|Battle of Cold Harbor, throwing up breastworks|
Forbes, Edwin, 1839-189
|The remains of trenches dug by CW soldiers|
James and Burton had seen and experienced much in the two years since David had died, things that they would never forget. Many of their friends and neighbors had lost limbs, their sight, or their lives in that time. Were they aware that a younger brother-in-law, James Ganus, who fought with the Georgia 44th, Company G, had been discharged in July of 1863? James Ganus was shot at Sharpsburg and additionally had contracted an illness which left him partially blind and consequently he was found unfit for service and sent home.
Did they know of the depredations and hardships faced by their families back home? James Blackmon and Burton Cook had married Ganus sisters, Mary and Margaret. The women lived in close proximity to one another just outside of Atlanta during the long absence of their husbands.
The stories and details of my ancestors and their families raced through my mind as we visited the various Civil War sites on our recent trip to Virginia. Understandably, the day we visited the Cold Harbor Battlefield Park in the area of Gaines Mill, my thoughts focused on James Blackmon and Burton Cook who had fought there.
|Road driving into|
Cold Harbor Battlefield Pa
We left the interstate and turned onto a winding rural road as we made our way to the park, and I wondered where the Fayette Planters had camped. It was hard to comprehend that well over 100,000 Union soldiers and more than 60,000 Confederate soldiers had converged on this area for the battle. Do you ever find yourself wishing you could travel back in time and take a peek into your ancestor's life for just a moment? While I really didn't want to see all of the horrors associated with this battle, I did find myself wishing that I knew more about what James and Burton had actually experienced here.
We turned off the paved two lane road onto a dirt road leading to the main portion of the park. The road was lined with dense trees and I was once again in awe of the beauty of Virginia. It was hard to believe that this had been the scene of the long and brutal Battle of Cold Harbor.
After following the dirt road for a few miles, we pulled into the parking lot. It was a beautiful area with lush green fields surrounded by dense trees. Historical markers provided basic details about the battle and reminded us that despite it's current beauty, many men had lost their lives here.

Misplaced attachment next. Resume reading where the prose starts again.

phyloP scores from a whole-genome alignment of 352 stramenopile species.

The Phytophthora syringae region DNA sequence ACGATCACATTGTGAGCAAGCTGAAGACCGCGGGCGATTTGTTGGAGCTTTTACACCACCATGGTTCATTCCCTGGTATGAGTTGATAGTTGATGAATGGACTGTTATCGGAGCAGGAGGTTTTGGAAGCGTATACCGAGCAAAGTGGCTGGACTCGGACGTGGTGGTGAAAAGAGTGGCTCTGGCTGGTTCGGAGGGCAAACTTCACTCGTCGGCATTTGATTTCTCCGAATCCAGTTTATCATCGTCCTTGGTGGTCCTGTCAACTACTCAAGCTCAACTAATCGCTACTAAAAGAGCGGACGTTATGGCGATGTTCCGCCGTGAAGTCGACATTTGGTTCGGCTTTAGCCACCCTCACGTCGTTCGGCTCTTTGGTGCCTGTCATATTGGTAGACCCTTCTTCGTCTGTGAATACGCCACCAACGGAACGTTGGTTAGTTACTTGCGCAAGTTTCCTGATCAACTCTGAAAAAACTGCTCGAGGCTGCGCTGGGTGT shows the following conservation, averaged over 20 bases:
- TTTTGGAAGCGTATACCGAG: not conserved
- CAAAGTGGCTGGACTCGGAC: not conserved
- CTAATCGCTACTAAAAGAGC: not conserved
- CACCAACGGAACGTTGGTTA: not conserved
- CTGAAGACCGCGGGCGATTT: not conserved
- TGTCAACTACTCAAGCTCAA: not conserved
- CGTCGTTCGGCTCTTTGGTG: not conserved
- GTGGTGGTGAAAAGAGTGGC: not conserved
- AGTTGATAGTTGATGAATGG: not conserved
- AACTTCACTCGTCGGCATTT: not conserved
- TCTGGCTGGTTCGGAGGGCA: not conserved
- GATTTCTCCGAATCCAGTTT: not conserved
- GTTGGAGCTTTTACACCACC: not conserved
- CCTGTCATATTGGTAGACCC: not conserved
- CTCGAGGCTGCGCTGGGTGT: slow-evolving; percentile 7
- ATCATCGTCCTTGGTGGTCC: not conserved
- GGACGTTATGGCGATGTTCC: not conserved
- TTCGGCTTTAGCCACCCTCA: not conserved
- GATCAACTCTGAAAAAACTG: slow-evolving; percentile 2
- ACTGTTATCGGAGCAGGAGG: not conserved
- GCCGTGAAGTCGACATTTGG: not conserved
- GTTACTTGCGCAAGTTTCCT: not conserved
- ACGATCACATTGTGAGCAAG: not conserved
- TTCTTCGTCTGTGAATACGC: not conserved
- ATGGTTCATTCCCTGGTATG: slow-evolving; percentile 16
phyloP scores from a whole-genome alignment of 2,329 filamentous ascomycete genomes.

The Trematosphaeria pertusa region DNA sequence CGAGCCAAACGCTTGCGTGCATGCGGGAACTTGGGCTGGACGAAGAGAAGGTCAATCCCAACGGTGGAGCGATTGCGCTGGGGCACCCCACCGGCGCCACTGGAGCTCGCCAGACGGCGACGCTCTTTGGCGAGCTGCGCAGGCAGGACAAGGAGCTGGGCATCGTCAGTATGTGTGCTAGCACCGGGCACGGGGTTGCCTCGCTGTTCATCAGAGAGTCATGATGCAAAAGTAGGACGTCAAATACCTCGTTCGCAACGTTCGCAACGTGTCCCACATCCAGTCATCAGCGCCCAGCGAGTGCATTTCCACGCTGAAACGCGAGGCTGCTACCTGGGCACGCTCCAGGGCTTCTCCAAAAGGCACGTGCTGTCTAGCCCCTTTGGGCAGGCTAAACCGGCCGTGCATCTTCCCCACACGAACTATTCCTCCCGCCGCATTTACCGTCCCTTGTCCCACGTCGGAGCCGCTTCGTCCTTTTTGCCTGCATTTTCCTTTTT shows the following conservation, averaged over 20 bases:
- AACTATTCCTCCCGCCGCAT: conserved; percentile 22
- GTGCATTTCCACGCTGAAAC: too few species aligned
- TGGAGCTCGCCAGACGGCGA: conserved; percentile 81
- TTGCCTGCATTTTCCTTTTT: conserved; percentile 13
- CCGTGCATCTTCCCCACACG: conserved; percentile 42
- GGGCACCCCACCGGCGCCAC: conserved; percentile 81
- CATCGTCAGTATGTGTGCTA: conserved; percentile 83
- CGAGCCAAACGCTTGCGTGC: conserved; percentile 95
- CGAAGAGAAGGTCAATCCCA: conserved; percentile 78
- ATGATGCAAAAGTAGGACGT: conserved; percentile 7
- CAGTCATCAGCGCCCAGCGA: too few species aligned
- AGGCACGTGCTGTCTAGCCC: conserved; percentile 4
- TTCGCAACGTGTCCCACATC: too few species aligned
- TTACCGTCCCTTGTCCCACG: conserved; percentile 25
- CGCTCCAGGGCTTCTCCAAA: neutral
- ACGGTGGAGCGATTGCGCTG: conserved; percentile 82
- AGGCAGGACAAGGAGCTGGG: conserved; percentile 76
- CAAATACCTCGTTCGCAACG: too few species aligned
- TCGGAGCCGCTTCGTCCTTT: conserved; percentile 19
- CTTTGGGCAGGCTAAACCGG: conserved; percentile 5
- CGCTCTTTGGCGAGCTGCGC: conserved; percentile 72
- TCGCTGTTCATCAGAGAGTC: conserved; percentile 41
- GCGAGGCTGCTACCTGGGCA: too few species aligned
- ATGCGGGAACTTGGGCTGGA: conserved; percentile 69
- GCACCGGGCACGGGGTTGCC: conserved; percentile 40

We decided to follow one of the marked trails that led into a wooded area. Little streams of water trickled here and there and the trees filtered the sunlight, creating dense shade. Having read about copperheads and rattlesnakes in Virginia, I felt a little wary and wondered if they had posed a problem for the soldiers.
|Walking the trail at|
Cold Harbor Battlefield
As we continued along the path, I was taken by how still and peaceful it was there. I stopped and looked around and tried to imagine what it must have been like in May and June of 1864 for both Confederate and Union soldiers. I could easily imagine the scenes portrayed in movies about this battle with men running through the trees, gunfire coming at them from every side, the smoke from the rifles and muskets thick in the air. Did James and Burton crouch behind the mounds with hearts pounding as they fired upon oncoming troops in one of the bloodiest fights of the Civil War?
They had been there. Along with thousands of other soldiers, James Blackmon and Burton Cook had been there on June 1, 1864, and it was there during the Battle of Cold Harbor that both men were captured by Union Troops. They were initially taken to Point Lookout in Maryland and then in July they were transferred to the prison camp called Elmira in New York. (You can read Burton's Story here and James' story here)
The enemy had come and while the trenches and earthworks had provided a measure of safety for many of the men, for others, such as James and Burton, they simply hadn't been enough.